Mesa Orchard consisted of several hundred acres of apples, thirteen buildings including an apple dryer, packing house, seven two-bedroom houses, and some old farming equipment and trucks. The soil, however, was much less than suitable for apple production. Joe Morimoto recalls that "the soil was nothing but rocks, and you could see the roots of the apple trees growing in and around them." A veteran apple packer, Joe Morimoto saw that the apple trees were much smaller than those in the Pajaro Valley, and the prospects for a crop that would support the entire Watsonville Japanese community were not good. The men drove back to Watsonville carrying the burden of the bad news about the Mesa Orchard.

The community met to hear the report, and after hearing the description of the property, the Japanese community decided not to purchase Mesa Orchard. A year later the community's good judgment was borne out as Morimoto heard that the 1942 apple crop at Mesa Orchard was extremely small. "It was a good thing we decided not to go," says Morimoto, "because that orchard would have killed us."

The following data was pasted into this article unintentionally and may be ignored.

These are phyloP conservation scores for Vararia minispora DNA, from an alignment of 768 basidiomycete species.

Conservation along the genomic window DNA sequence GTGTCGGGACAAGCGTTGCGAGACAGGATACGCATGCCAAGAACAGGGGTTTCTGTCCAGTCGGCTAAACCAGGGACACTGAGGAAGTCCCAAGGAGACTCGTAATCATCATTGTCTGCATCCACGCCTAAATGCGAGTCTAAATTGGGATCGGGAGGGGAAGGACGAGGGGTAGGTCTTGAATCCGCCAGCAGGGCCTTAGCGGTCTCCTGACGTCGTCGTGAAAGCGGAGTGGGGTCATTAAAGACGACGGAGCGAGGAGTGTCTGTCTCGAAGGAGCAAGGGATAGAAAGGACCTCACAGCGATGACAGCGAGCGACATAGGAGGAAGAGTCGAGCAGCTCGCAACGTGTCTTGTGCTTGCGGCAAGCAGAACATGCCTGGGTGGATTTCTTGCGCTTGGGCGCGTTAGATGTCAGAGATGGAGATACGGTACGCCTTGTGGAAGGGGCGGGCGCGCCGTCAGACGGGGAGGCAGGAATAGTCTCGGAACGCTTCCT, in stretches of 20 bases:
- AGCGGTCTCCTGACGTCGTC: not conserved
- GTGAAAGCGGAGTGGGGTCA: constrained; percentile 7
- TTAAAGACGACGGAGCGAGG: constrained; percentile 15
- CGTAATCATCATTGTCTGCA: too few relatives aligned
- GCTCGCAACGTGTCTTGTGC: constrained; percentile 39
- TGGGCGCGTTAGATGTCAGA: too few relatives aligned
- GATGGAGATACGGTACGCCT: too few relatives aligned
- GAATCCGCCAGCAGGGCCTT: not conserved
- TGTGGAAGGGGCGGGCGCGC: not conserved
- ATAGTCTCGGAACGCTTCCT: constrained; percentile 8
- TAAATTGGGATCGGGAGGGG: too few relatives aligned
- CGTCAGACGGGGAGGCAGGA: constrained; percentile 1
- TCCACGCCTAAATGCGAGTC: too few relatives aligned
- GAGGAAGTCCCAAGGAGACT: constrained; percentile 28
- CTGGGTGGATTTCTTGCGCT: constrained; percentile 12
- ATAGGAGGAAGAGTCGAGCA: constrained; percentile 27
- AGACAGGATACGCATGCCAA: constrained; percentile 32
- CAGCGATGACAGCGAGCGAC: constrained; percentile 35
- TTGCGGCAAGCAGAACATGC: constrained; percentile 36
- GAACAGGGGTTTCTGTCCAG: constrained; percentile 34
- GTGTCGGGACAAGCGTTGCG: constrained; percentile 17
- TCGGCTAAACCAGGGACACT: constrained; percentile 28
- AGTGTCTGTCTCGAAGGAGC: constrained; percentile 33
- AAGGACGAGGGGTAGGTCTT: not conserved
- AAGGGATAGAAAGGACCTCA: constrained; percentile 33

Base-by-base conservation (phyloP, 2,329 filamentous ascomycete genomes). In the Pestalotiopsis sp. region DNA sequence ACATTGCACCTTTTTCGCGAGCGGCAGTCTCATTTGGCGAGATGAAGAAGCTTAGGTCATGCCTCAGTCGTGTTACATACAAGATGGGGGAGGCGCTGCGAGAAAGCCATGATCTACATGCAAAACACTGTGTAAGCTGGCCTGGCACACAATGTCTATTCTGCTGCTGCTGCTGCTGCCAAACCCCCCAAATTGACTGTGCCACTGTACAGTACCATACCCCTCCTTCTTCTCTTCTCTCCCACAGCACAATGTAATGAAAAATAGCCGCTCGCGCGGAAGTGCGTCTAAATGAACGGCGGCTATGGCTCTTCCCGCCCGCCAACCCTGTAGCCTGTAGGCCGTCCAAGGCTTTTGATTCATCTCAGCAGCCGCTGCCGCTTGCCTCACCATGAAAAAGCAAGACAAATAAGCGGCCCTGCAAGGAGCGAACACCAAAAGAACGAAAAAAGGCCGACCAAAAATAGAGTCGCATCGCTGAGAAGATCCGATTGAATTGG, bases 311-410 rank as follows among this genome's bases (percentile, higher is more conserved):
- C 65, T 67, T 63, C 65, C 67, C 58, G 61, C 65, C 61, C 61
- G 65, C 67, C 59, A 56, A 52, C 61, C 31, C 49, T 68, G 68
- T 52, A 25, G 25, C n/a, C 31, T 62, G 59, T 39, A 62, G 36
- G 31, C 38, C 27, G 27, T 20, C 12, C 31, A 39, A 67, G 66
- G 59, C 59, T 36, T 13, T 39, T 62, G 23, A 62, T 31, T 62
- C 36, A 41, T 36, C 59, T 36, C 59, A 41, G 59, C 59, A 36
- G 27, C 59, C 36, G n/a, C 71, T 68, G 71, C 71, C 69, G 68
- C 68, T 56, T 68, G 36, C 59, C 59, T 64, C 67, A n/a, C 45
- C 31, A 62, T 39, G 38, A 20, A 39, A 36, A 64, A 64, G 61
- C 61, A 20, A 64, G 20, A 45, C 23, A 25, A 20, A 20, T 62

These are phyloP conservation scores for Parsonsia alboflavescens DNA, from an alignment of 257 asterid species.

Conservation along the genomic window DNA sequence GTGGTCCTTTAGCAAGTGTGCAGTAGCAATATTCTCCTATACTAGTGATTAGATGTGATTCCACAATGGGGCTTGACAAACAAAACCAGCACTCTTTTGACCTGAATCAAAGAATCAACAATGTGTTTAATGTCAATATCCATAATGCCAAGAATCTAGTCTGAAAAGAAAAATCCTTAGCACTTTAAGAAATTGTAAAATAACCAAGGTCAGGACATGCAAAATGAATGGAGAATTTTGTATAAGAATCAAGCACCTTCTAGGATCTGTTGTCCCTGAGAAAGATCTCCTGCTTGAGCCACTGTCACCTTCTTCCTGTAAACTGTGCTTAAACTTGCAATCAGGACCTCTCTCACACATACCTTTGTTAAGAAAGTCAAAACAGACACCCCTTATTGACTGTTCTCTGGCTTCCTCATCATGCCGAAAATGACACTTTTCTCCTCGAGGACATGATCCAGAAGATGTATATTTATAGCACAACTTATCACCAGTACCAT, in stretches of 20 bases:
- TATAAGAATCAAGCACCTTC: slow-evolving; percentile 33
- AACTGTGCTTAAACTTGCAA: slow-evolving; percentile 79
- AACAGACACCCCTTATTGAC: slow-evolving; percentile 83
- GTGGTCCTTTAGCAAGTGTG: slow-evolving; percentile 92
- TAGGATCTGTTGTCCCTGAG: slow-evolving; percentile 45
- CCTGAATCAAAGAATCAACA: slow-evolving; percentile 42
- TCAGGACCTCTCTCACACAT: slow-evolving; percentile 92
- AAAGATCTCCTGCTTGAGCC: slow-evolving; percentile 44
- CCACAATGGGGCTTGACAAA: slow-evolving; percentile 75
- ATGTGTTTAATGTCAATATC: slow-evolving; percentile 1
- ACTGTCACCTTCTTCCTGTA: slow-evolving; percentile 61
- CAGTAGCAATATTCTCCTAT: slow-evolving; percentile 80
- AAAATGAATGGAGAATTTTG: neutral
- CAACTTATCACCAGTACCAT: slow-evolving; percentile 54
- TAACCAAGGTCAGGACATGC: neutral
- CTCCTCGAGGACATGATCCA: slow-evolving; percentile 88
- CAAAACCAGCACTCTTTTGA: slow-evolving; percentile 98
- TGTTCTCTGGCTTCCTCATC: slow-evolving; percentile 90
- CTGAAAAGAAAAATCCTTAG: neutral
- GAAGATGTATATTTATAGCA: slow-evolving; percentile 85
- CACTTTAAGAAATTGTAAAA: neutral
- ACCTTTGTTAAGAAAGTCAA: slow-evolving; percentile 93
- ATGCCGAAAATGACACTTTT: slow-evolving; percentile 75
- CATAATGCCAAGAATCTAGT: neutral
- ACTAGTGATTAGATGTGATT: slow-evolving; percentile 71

With the deadline for voluntary evacuation fast approaching (only 4,831 of the 114,222 persons of Japanese ancestry migrated voluntarily), the Watsonville Japanese community under the leadership of the Watsonville Citizens League decided to face whatever fate was in store for them from the federal Government. They did not have long to wait.

In April, 1942, General John DeWitt began issuing orders that all persons of Japanese ancestry were to be moved to camps located in the interior. On April 27, 1942, the first group of Watsonville Japanese left for the Salinas Rodeo Grounds where they would live until early July when the group was transferred to the permanent camp at Poston, Arizona. In all, 1,301 people of Japanese ancestry were removed from Santa Cruz County, the preponderant number (71%) American citizens.

The Watsonville Citizens League was dispersed by the move to Arizona. With half the organization residing in Camp I and the other half living three miles away in Camp II, the Citizens League ceased to meet. However, individual members of the organization continued to provide service to the community wherever possible. Harry Yagi, War Relocation Authority coordinator in Poston, returned to Watsonville in May, 1945, and opened an office to help returning evacuees find housing and employment as they returned to the Pajaro Valley.

The national JACL was also weakened by the wartime incarceration. Many of its leaders were imprisoned in different camps, and the Nisei community was divided over the policy of cooperation which the organization had adopted toward the government's relocation policy. Despite a sizable decrease in national membership during the war years, the national JACL continued to work tirelessly to end the wartime detention through lobbying, legal work, and the publication of the organization's newspaper, the Pacific Citizen.

RETURN TO WATSONVILLE